Manga Reviews Reviews

Manga Review: The Illustrated Guide to Monster Girls Vol. 1 (2023) by Suzu Akeko

For those who need more monster girls in their life

“In the world of monsters, where scaring and tormenting humans is a way of life, even monster girls need to pass their classes, graduate and get a job! Enter Class Z: a bunch of failures more likely to be frightened and bullied themselves. Can this rag-tag group of underdogs become successful full-fledged monsters?” (Yen Press)

's ”” certainly delivers on its title premise, offering a visual feast for fans of monster girls. The book also takes an expected comedic edge mixed with sensational and slapstick violence to sell the ‘monster' aspect of its story. Moreover, the series uses kawaii designs to hit that sweet spot for those who like their monster girls as cute as possible.

However, the series offers little beyond the intended fan service to readers seeking out more monster girl content, as the book consists of short stories with a revolving cast that does little to build any intrigue beyond presenting humorous scenarios related directly to whichever monster is the focal point. While this may not be a negative for those who know exactly what they want/expect, it becomes difficult to find any enthusiasm for a book that is comfortable being surface-level entertainment.

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While not all series of this ilk can be “Toilet-Bound Hanako Kun,” it is difficult not to draw that direct comparison with a visual approach, and themes of a haunted school feel similar. Drawing the comparative, the book fails to capitalize on its characters in a meaningful way that builds attachment beyond aesthetics and a few basic traits tied to their ‘type.' Moreover, the humor lacks cleverness, bordering on juvenile, and no surprises can be found in its approach. Essentially, “The Illustrated Guide to Monster Girls” feels like pure fan service (not in the lewd sense) and nothing else. This could change in the coming volumes, but for an inaugural release, it lacks that bite that will make you want to return for more.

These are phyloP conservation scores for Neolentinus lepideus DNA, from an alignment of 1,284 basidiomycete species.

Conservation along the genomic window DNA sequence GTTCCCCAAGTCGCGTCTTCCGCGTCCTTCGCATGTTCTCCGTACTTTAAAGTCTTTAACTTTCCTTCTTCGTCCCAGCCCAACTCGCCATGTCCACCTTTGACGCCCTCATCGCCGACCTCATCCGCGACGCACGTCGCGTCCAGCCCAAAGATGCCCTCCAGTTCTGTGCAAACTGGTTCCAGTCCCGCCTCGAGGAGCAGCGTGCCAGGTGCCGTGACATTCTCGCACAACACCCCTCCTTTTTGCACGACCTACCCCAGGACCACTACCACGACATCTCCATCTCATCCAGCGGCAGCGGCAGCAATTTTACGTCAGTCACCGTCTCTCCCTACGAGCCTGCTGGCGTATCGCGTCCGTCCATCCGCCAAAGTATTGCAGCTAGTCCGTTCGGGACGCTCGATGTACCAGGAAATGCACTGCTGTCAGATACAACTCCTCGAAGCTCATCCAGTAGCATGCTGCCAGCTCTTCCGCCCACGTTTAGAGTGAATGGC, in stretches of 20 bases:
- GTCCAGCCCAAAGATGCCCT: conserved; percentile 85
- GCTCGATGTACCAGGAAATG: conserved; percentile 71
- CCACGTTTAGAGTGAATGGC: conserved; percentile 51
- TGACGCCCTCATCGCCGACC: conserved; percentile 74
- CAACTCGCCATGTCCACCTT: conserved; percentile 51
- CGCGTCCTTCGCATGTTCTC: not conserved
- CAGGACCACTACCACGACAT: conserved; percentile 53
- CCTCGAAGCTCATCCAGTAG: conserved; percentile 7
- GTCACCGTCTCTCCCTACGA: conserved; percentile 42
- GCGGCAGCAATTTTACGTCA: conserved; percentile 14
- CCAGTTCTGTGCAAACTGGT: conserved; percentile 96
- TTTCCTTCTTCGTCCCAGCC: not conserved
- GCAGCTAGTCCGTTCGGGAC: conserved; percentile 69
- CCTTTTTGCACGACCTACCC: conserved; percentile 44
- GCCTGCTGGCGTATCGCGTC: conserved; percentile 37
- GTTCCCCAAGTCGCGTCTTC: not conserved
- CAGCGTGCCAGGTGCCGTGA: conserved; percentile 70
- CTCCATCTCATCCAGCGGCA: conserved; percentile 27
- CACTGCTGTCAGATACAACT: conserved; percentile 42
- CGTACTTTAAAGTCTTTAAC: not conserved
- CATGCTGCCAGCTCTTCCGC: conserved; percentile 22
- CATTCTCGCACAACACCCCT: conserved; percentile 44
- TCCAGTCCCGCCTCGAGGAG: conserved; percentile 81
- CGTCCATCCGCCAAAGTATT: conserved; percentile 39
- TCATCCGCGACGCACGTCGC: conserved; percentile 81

Visually, the book is undeniably where the strength lies, with Suzu Akeko understanding how to make the monsters pop and inject them with personality (even if it is one note). Comedic timing, character design, and backgrounds all hit the mark of what one would want from a monster girl-focused series. The cover art is also beautifully realized, giving a breakdown of various parts and tools of monster girl design and aesthetics that work to set the manga's tone. Personally, it is one of my favorite styles of cover artwork put out this year. Does this redeem the cookie-cutter story? Not necessarily, but those who love collecting and experiencing the work on aesthetics alone should be pleased with the release.

If you are a fan of everything ‘monster girls' related and want more of them in your life, then the series certainly hits the mark. However, it also plays it relatively safe and relies heavily on the romanticization of the character types the existing fanbase will have when approaching the book. The mix assures limited appeal to those indifferent or who dislike this type of content, and the series will not win anyone over to the creepy/kawaii side. You get what you would expect and nothing more; whether this is a positive depends entirely on the reader.

About the author

Adam Symchuk

Adam Symchuk is a Canadian born freelance writer and editor who has been writing for Asian Movie Pulse since 2018. He is currently focused on covering manga, manhwa and light novels having reviewed hundreds of titles in the past two years.

His love of film came from horror and exploitation films from Japan that he devoured in his teens. His love of comics came from falling in love with the works of Shuzo Oshimi, Junji Ito, Hideshi Hino, and Inio Asano but has expanded to a general love of the medium and all its genres.

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